The groups that make up the Cancer Research Area carry out research on three complementary levels: basic research, translational or applied research, and clinical research. The area's member groups are pathology, oncology, hematology, and two associated groups.
The ultimate goal of the cancer-research groups is to make a contribution to cancer prevention and diagnosis, increasing patients' recovery rate and quality of life.
Basic research is geared toward discovering and understanding the biology of cancer so as to identify the molecular alterations that may be used in applied research. Applied or pre-clinical research seeks to identify new therapy targets based on laboratory models, conduct tests with novel drugs, and to study biomarkers by means of molecular pathology, pharmacodynamics, and pharmacogenetics. Clinical research is oriented toward improving prevention, diagnosis, and treatment of cancer through clinical trials and toward proving the effectiveness and safety of new treatments, carrying out observational studies, and performing studies of biomarkers.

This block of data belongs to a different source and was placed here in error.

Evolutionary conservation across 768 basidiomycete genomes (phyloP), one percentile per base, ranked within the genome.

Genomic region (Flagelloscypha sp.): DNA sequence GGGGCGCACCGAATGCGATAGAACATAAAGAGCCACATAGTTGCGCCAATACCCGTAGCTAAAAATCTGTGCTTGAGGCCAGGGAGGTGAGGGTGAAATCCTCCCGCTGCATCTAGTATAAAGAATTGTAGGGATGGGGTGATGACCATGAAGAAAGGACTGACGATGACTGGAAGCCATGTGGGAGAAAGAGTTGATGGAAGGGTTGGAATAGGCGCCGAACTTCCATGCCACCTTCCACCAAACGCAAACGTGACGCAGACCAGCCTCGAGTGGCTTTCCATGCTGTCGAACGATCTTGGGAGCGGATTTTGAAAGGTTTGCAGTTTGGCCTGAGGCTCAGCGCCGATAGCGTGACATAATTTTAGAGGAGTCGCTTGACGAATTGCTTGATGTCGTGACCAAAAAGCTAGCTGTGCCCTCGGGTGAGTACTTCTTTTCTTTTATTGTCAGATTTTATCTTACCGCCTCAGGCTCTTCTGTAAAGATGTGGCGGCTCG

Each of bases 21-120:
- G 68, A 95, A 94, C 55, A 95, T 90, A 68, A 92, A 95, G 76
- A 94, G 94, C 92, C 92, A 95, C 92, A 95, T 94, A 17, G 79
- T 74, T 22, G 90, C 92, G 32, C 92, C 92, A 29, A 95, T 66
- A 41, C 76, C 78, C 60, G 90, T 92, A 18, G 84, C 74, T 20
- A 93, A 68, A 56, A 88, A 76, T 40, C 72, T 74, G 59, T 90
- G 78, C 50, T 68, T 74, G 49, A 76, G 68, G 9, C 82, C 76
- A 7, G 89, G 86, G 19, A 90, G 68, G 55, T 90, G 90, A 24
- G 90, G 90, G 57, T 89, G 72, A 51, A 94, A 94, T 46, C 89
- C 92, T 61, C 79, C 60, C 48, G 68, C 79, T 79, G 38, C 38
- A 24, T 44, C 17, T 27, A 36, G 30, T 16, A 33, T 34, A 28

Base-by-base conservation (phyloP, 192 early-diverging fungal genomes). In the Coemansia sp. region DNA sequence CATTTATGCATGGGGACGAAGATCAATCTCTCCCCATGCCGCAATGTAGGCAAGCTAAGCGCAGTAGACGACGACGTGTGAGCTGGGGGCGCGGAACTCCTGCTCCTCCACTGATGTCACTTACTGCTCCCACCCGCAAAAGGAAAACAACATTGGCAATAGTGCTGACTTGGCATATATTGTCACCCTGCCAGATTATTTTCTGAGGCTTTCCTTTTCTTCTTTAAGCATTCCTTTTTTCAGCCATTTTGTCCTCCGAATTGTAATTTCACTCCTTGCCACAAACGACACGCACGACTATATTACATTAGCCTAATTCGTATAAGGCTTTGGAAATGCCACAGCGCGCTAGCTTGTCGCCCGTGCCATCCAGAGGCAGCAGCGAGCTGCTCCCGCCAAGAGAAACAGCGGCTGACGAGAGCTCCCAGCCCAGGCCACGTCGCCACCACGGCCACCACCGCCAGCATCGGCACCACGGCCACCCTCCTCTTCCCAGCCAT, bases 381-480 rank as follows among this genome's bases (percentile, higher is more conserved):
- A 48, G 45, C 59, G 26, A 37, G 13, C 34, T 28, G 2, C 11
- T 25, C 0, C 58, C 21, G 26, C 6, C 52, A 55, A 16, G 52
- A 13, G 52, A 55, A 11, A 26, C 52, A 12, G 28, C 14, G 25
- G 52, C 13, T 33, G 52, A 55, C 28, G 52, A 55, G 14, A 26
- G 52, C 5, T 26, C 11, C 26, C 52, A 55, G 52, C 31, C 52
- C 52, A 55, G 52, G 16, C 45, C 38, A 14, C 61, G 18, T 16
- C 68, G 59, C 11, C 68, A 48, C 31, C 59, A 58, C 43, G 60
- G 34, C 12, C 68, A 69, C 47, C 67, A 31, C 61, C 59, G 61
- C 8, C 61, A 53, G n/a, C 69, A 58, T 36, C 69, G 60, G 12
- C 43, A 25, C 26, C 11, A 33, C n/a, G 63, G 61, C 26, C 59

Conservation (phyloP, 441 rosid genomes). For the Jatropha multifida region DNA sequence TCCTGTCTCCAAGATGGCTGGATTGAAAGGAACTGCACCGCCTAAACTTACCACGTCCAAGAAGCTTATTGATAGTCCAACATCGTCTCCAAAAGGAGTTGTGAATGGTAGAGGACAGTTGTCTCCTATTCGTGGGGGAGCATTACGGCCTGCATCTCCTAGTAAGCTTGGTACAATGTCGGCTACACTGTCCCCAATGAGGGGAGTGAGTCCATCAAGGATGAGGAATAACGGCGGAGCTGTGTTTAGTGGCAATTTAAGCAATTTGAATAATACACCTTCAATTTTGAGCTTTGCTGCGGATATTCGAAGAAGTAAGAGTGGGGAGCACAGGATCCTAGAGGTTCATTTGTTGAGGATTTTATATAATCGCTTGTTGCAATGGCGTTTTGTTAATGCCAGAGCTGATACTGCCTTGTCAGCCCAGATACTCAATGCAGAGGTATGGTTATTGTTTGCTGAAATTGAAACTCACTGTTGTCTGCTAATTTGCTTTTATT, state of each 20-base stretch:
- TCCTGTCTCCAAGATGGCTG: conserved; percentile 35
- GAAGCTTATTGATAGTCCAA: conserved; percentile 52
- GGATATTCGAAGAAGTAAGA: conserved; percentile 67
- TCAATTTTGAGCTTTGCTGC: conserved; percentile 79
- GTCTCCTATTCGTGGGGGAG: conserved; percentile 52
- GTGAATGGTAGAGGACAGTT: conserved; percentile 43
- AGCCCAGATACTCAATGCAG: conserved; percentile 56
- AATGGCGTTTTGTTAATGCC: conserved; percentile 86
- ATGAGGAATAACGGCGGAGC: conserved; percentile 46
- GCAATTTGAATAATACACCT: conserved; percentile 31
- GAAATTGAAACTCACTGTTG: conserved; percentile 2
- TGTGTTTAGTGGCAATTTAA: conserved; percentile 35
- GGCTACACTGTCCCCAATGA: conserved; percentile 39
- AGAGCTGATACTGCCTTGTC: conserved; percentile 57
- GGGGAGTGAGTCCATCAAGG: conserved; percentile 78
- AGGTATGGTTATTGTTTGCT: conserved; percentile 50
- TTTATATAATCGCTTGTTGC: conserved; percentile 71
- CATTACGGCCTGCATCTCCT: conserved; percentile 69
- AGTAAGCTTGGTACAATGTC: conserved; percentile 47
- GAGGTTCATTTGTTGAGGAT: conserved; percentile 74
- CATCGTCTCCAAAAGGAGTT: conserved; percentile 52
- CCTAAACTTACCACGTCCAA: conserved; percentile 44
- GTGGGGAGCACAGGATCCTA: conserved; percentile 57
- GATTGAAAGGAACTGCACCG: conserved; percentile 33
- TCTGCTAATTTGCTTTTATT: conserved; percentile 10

Challenges for the future
- Perform functional analysis and validation of biomarkers for prediction and prognosis of common tumor types in our surroundings.
- Identify new cell model-based therapy targets in tumors with high prevalence.
- Identify new diagnostic and therapy tools for tumors by applying molecular pathology and systems pathology.
- Continue the study of genetic abnormalities in solid and hematologic tumors.
- Hematopoietic transplantation.
- Molecular study of lung cancer.
- Biomarkers in lung cancer
- Thoracic surgery and others
- Radiation therapy
*Letter of amendment: It has wrongly been assigned a scientific paper (PMID 24530095) to the Medical Oncology group. We apologize for the inconveniences caused to the corresponding authors.